Within the next month the Federal Communications Commission is very likely to issue final regulations governing the auction of valuable 700MHz spectrum, which, by law, must start at the beginning of 2008. Now’s the last chance to have a voice in this process and it’s worth taking a minute to respond. This post has some suggestions for responses.
The good news is that the Commission recognizes that this auction is essential for helping improve broadband access in America in general and in rural areas in particular. Moreover, the commissioners are close to unanimous in agreement that more competition in broadband access is the answer to our dismally poor ranking in broadband access compared to other countries. I posted previously about Chairman Kevin Martin’s comments; here’s Commissioner Michael J. Copps as quoted in the FCC request for input:
“Certain it is that we desperately need a third broadband pipe to challenge the current telco-cable duopoly in our metropolitan areas, as well a first broadband pipe in many rural areas. It is this duopoly and lack of rural availability that have caused the United States to continue its slide in the world when it comes to broadband—witness the OECD ranking that came out just the other day taking the United States from 12th to 15th among the nations. And as I have noted before, I don’t think any of us should be relying on wireless companies owned by wireline broadband providers to provide this much-needed competition.”
The rule-making has actually narrowed down to a few issues so comments will have the most effect if they address these issues and not others that have already been left on the table for another day. For example, the spectrum WILL be sold and will NOT be made open spectrum (which I would have preferred); Congress has mandated that. The current holders of huge swatches of current licenses (the wireless operators who are in turn owned by telcos) WILL be allowed to bid for more spectrum, but the terms under which they are allowed to bid are all important. Unlike most issues before the FCC, there has been substantial public input and it seems to be having an effect.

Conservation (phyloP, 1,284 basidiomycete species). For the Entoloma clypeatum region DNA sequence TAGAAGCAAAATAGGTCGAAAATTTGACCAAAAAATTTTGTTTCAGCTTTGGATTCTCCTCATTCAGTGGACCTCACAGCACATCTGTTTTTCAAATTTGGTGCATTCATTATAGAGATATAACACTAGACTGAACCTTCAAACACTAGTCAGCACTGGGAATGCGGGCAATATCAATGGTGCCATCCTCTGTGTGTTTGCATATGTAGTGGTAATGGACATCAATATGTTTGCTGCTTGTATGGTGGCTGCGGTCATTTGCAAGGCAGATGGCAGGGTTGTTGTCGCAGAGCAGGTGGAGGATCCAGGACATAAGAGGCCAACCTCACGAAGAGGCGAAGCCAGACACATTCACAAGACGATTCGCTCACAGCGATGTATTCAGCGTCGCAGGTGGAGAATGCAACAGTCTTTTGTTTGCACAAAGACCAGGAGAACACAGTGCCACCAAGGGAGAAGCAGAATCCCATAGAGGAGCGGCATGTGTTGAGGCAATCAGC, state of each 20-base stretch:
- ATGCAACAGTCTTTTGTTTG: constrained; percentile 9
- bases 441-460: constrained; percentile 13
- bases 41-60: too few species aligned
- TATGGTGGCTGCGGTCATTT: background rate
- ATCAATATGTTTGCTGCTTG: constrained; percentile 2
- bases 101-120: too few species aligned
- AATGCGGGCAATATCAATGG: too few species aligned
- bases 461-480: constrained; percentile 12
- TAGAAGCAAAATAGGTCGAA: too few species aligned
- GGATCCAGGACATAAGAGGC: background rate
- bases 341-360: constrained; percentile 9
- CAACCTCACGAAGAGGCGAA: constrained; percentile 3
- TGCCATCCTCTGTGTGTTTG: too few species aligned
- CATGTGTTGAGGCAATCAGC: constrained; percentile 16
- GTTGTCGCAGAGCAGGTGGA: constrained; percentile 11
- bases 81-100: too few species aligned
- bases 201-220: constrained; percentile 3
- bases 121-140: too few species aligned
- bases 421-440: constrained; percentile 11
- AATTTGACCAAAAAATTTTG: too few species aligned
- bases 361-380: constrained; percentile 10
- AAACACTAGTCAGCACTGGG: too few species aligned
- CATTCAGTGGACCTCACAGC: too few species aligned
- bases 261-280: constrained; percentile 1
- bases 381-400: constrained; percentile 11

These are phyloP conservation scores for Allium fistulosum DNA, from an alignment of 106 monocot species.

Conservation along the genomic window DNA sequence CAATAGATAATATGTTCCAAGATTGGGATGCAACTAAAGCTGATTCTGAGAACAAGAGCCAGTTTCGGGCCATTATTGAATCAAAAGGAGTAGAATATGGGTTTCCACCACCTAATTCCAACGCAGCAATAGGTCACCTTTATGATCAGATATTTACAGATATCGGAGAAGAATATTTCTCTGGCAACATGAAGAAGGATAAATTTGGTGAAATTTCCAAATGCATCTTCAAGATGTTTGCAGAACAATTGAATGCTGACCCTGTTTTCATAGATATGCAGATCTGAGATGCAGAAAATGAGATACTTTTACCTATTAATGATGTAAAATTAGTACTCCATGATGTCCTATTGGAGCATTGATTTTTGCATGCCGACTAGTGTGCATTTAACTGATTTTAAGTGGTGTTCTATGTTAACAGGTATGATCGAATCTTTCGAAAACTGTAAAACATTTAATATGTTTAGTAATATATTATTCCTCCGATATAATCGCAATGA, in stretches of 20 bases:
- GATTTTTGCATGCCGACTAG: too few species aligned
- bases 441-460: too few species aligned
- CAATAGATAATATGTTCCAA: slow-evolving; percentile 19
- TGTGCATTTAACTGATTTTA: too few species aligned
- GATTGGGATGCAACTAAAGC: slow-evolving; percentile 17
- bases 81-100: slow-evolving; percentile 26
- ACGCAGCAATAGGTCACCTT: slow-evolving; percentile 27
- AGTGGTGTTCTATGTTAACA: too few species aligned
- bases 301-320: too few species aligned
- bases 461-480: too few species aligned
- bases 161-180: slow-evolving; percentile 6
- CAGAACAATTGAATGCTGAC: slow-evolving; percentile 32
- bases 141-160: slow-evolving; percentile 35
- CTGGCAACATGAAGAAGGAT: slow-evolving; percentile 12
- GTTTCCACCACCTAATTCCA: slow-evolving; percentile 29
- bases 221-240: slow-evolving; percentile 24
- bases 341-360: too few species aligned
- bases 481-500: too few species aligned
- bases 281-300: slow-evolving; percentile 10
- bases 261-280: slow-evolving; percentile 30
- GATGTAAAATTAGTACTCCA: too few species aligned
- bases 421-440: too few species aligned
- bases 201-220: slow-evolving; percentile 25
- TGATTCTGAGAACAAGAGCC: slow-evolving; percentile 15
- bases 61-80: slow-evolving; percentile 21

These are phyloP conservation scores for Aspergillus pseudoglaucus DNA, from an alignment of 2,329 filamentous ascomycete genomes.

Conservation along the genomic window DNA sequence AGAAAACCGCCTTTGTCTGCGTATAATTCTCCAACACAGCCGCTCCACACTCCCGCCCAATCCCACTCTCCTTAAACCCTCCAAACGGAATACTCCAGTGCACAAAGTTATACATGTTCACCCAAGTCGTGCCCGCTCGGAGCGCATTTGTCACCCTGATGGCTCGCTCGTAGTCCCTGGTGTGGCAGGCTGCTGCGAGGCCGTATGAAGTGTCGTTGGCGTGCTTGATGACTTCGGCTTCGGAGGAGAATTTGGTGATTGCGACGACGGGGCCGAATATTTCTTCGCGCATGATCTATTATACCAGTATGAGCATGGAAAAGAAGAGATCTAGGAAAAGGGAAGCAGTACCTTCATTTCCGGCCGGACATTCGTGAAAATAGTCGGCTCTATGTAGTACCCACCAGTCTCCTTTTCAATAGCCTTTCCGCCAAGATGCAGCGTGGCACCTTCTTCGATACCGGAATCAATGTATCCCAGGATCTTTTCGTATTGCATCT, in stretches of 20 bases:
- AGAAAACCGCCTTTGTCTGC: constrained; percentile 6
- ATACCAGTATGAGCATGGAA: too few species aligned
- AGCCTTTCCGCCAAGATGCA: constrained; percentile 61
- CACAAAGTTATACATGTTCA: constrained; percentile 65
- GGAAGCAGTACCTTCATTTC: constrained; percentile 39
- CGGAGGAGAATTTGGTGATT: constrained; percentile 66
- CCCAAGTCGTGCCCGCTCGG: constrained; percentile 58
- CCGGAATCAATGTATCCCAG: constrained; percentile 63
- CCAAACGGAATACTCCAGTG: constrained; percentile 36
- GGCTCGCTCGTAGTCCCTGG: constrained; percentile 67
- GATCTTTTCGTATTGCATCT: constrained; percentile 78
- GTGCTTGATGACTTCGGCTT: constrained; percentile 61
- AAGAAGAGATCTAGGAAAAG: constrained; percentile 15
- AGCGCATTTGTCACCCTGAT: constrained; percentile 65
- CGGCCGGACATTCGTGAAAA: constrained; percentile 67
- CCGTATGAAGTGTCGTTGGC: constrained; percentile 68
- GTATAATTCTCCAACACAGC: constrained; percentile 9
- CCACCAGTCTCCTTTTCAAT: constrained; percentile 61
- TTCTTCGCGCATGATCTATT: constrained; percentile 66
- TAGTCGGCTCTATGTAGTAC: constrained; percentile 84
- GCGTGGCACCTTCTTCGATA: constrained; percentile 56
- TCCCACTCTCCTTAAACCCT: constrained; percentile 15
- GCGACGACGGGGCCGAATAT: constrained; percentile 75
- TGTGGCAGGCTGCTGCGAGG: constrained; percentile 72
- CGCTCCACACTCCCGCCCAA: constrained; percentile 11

Below my suggested text are some explanations and decoding which the FCC won’t need but may be helpful in deciding whether you agree with the positions I’m suggesting you support.
My suggested paragraphs below are for those of you who are not actively involved in this issue and aren’t about to study and suggest specific remedies. If you choose to send some or all or some versions of these to the commissioners, you will be giving them valuable input on the goals you want them to achieve but not entering into the lowest level debate on how to achieve these goals. To email all of the commissioners, please copy this list of addresses into the TO: field of your email:
Re: 700MHz Auction Rules
To: Chairman Kevin J. Martin
Commissioner Michael J. Copps
Commissioner Jonathan S. Adelstein
Commissioner Deborah Taylor Tate
Commissioner Robert McDowell
Congratulations on recognizing how important this auction is in assuring both that Americans obtain broadband access equal or better to any other country in the world and that the benefits of broadband access be extended to all Americans regardless of whether they live in the city or the country. The country will be strengthened socially, economically, and against all kinds of disasters when it is connected fully.
Congratulations also on recognizing that greater competition in providing broadband access is an essential mechanism for improving the quality and reach of broadband service in America. Please do NOT assume, however, that all that we need is a third competitor (which, as some of you have recognized in your comments, would be the FIRST competitor in many rural areas). It is essential to structure the rules so that multiple competitors offering broadband access can emerge in every part of the country.